Nationwide aims to save £400,000 a year through centralised management system

Nationwide building society aims to save £400,000 a year by using centralised systems management technology to cut the number of...

Nationwide building society aims to save £400,000 a year by using centralised systems management technology to cut the number of visits IT staff have to make to PCs and cash machines, writes Karl Cushing.

Nationwide has implemented a systems management server (SMS) for installing, configuring and maintaining software and hardware across its distributed network of 1,000 administration centres and branch offices as part of a corporate migration from Windows NT 4.0 and SMS 1.2 to Windows 2000 and SMS 2.0.

The management system will give Nationwide's IT department centralised control over the use and performance of more than 17,000 PCs and distributed servers. It will make the roll out and monitoring of software and hardware easier and enable network bandwidth to be used more efficiently. The system should also help Nationwide to provide better support for remote workers.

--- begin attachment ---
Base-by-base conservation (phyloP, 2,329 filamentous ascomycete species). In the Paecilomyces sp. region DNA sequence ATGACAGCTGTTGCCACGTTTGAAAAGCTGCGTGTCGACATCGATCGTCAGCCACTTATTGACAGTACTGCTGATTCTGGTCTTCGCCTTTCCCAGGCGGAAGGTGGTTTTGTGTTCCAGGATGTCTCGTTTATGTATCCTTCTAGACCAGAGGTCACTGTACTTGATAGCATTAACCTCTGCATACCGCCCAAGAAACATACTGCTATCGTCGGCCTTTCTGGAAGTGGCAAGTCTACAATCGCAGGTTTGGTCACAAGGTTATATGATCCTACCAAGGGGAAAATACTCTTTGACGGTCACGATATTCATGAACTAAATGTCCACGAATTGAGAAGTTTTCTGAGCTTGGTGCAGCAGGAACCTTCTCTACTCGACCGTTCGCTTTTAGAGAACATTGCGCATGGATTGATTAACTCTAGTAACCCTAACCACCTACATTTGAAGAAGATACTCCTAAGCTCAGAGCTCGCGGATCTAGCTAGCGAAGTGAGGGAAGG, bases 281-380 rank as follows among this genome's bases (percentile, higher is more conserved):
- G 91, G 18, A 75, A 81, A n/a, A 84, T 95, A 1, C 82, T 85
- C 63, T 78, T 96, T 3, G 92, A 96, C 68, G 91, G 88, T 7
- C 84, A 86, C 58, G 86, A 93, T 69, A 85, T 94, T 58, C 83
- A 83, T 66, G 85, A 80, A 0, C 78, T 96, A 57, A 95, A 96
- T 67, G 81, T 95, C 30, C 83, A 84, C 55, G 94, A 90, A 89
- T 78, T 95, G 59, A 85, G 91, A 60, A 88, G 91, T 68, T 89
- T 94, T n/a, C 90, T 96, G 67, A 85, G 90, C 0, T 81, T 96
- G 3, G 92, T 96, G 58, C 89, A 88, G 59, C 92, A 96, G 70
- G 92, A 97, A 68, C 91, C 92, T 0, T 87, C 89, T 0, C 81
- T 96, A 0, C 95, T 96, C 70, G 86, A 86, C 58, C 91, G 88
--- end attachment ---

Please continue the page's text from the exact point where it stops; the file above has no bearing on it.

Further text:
"It is difficult to imagine how we would manage our increasingly complex environment without this tool," said Arthur Amos, head of technology support at Nationwide.

"We carry out nightly software distribution to our admin centre and branch users. With SMS 2.0 we receive automatic notification of any failed jobs. This leads to less follow-up action and eases the pressure on our support teams," he said.

Amos anticipates cost savings through a re-examination of Nationwide's desktop software use and licensing arrangements. It will also negate the need for physical visits to install software updates on its Windows NT-based cashpoint terminals. "Combining these two advantages will save more than £400,000 per annum," Arnos said.

Nationwide has a good track record in innovative IT projects. It launched the first internet banking service in the UK and Europe's first Pocket PC PDA mobile banking service. Last year it announced plans to implement biometric signature and verification technology for some services across its network of UK branches in early 2003.

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